Back in 1994, Scott Berkowitz established the Rape, Abuse, & Incest National Network (RAINN) with one goal in mind: to run a phone service offering aid to sexual violence survivors. Initially, this is all RAINN concentrated on doing. “The target was promoting the hotline number and getting its word out there,” says Berkowitz. It was only a short time before it became evident that they weren’t dreaming grandiose enough and overlooked an opening to educate people about prevention and assistance. “Following a couple years, it was obvious there was far more that had to be done on this topic — and we were the ones most fit for the project,” discloses Berkowitz. “We weren’t taking full benefit of our relations with television networks plus the press, so we acknowledged we had the potential to use them to alter mindsets,” Berkowitz explains. “That’s when we notably broadened our mission, adding public instruction and policy formation into it.”
After some time had passed, RAINN launched an advanced mission that concentrated on working with schools, other national institutions, and huge firms such as Uber and Royal Caribbean to educate them and assist them in combating sexual violence and abuse excellently. “This has allowed us to deliver our mission differently,” shares Berkowitz.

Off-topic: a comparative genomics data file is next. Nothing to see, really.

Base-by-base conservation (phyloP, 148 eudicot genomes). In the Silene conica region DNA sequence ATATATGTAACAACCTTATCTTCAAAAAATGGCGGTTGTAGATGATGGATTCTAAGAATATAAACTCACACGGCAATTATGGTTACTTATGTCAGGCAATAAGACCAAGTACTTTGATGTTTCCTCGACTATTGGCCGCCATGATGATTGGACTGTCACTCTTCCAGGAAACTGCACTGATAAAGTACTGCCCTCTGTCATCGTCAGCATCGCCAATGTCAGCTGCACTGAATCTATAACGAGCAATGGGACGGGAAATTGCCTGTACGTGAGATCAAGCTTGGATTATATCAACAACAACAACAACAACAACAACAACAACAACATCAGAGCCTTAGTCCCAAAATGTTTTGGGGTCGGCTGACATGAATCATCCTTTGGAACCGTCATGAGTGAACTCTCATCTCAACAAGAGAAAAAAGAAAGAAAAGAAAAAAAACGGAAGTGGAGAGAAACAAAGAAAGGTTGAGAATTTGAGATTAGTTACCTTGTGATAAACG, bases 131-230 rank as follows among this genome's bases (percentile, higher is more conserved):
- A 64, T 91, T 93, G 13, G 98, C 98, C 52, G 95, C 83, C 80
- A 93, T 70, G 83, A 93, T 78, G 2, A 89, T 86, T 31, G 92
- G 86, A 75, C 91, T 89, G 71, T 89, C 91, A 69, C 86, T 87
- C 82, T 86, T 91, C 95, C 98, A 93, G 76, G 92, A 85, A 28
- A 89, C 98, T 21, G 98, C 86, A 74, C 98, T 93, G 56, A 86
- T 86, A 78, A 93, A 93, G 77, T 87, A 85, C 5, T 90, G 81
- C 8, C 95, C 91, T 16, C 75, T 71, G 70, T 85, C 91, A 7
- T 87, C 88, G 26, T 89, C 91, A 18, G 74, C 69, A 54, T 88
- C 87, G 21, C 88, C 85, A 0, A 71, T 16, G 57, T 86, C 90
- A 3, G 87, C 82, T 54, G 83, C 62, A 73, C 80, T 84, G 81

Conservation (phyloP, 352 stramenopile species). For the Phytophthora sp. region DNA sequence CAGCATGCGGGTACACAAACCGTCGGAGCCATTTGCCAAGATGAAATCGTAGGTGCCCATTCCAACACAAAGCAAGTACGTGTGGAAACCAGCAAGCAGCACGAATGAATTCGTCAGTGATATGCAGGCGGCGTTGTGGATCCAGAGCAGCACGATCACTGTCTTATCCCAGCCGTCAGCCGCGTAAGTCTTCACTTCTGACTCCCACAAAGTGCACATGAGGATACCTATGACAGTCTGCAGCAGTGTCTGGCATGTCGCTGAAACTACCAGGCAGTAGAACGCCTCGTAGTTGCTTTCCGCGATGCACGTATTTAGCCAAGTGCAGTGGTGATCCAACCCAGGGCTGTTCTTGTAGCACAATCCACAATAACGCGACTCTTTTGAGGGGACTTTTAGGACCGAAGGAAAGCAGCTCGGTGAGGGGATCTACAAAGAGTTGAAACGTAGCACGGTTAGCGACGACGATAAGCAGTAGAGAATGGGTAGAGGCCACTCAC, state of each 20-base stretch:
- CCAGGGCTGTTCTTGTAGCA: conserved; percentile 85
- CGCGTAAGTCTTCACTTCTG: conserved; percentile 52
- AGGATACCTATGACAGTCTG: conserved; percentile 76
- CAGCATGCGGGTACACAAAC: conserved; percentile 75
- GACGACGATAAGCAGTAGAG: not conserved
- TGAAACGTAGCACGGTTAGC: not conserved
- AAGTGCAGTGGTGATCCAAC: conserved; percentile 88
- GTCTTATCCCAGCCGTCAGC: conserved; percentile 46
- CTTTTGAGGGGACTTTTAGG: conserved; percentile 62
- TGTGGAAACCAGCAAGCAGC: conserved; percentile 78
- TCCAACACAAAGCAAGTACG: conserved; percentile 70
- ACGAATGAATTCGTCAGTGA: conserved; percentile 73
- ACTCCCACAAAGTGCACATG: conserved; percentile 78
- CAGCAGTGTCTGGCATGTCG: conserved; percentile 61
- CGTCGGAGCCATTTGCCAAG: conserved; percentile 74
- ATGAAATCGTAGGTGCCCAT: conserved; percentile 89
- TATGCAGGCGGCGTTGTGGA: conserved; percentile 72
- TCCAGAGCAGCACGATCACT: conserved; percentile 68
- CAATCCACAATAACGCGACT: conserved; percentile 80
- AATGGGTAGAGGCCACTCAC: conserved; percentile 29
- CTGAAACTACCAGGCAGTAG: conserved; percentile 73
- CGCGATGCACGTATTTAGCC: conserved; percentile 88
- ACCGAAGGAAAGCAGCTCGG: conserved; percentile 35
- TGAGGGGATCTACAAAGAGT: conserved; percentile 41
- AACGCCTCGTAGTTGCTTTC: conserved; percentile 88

This growth enabled RAINN to concentrate on the grand scheme while still impacting how organizations address the problem. According to Berkowitz, “Our educational work is very detailed.” For instance, they cooperate with TV producers to “make sure that scripts of programs reflect the truth regarding the dilemma.” With companies, their assistance is direct, aiding them in navigating complexities connected to sexual assault. “By working with these firms that have thousands of workers, we are capable of entering and help them transform and enhance the daily operations and communication with employees, consumers and immediately assist them form safer offices.” he states.
Due to RAINN’s instructional efforts, Berkowitz has seen a few noteworthy changes. He commented on how media outlets have changed with the topic, saying, “We’ve noticed a major transformation in how reporters cover the issue. In comparison to years ago, they are now more careful when handling survivors and comprehend what they are reporting on much better.”